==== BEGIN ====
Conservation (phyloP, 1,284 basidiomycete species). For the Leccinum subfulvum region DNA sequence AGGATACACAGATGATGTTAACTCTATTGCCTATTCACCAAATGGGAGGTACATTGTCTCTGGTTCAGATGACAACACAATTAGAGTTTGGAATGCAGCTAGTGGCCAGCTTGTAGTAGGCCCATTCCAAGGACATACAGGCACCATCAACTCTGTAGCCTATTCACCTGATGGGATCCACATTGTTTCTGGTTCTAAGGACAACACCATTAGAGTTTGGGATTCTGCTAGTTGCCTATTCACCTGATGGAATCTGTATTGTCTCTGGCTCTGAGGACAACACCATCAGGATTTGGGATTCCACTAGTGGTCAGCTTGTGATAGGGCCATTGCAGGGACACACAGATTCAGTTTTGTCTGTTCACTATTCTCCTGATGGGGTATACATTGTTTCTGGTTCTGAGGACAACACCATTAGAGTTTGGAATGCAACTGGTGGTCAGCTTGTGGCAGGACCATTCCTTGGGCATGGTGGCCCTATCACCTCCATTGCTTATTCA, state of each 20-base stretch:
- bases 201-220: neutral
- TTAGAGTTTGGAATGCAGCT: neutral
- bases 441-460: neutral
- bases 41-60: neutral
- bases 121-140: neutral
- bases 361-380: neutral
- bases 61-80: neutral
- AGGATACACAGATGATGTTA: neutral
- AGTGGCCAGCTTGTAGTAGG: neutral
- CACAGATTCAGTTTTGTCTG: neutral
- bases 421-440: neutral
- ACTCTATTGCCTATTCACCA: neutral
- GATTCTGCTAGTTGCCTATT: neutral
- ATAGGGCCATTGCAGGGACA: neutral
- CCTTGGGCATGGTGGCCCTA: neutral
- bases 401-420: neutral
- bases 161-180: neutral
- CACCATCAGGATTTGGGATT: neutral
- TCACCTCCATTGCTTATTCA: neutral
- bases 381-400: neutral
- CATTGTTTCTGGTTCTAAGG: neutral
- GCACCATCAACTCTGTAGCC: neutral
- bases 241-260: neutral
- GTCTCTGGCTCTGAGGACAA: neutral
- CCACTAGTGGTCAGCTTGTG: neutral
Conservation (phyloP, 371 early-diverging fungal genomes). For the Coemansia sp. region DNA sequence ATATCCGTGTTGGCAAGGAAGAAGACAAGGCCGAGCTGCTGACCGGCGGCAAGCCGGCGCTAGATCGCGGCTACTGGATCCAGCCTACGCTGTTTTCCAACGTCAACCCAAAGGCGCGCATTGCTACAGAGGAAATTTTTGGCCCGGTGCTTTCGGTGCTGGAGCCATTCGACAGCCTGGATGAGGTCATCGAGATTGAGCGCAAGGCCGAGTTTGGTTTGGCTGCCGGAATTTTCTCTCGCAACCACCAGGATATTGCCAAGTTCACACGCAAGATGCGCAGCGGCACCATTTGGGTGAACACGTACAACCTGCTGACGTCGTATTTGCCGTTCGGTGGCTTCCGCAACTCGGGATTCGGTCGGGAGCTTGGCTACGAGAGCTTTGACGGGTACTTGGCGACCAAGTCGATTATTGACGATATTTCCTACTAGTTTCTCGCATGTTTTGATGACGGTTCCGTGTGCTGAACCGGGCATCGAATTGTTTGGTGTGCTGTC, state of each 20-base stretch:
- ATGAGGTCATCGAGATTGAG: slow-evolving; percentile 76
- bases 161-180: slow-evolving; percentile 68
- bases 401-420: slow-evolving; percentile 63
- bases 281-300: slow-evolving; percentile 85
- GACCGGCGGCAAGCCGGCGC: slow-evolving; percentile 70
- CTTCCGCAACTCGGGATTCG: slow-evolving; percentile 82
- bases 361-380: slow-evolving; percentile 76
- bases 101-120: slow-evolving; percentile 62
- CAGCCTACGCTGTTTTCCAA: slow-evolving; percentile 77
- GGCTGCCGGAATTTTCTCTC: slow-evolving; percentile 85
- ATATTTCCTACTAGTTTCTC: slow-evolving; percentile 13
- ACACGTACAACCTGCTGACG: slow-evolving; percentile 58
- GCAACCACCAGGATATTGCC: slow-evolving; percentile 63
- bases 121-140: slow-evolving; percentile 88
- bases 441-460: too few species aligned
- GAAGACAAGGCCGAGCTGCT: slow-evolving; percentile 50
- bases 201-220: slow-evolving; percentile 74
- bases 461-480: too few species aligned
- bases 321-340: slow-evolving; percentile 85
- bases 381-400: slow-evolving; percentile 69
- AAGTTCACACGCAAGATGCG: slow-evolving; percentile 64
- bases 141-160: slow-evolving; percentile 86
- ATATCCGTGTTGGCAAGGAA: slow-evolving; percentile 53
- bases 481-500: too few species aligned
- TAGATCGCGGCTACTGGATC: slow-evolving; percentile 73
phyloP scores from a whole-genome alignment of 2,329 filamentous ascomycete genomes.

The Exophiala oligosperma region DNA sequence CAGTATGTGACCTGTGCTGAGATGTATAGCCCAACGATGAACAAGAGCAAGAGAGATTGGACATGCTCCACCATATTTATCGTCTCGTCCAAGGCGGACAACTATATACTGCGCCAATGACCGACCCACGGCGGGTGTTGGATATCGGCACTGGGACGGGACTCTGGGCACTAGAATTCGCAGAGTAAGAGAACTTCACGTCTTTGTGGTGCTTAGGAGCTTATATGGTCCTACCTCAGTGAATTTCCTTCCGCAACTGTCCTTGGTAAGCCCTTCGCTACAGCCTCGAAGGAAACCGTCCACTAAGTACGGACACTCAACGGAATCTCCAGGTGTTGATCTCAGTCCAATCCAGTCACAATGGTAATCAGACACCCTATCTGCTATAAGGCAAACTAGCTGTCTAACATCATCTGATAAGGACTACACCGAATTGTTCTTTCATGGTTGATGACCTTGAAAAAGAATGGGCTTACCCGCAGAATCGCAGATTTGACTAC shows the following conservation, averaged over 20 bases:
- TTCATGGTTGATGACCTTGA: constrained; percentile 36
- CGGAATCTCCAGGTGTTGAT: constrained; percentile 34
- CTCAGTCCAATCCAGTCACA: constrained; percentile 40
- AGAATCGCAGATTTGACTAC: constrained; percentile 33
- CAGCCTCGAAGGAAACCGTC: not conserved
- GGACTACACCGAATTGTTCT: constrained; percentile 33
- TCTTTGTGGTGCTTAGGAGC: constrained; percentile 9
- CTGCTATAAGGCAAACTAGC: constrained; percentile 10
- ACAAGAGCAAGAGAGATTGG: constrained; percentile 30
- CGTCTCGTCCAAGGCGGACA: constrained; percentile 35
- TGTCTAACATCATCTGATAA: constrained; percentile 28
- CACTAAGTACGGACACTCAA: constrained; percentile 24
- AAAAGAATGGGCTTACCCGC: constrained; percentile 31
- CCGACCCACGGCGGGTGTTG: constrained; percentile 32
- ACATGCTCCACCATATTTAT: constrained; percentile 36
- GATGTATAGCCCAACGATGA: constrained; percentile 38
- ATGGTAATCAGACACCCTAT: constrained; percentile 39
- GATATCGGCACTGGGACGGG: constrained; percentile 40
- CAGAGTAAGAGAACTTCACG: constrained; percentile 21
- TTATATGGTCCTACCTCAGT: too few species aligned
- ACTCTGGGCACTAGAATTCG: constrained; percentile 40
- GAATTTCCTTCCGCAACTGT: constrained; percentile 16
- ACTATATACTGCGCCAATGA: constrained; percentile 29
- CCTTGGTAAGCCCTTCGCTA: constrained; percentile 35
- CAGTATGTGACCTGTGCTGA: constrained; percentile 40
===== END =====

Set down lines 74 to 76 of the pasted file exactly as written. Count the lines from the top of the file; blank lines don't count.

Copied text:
- TTATATGGTCCTACCTCAGT: too few species aligned
- ACTCTGGGCACTAGAATTCG: constrained; percentile 40
- GAATTTCCTTCCGCAACTGT: constrained; percentile 16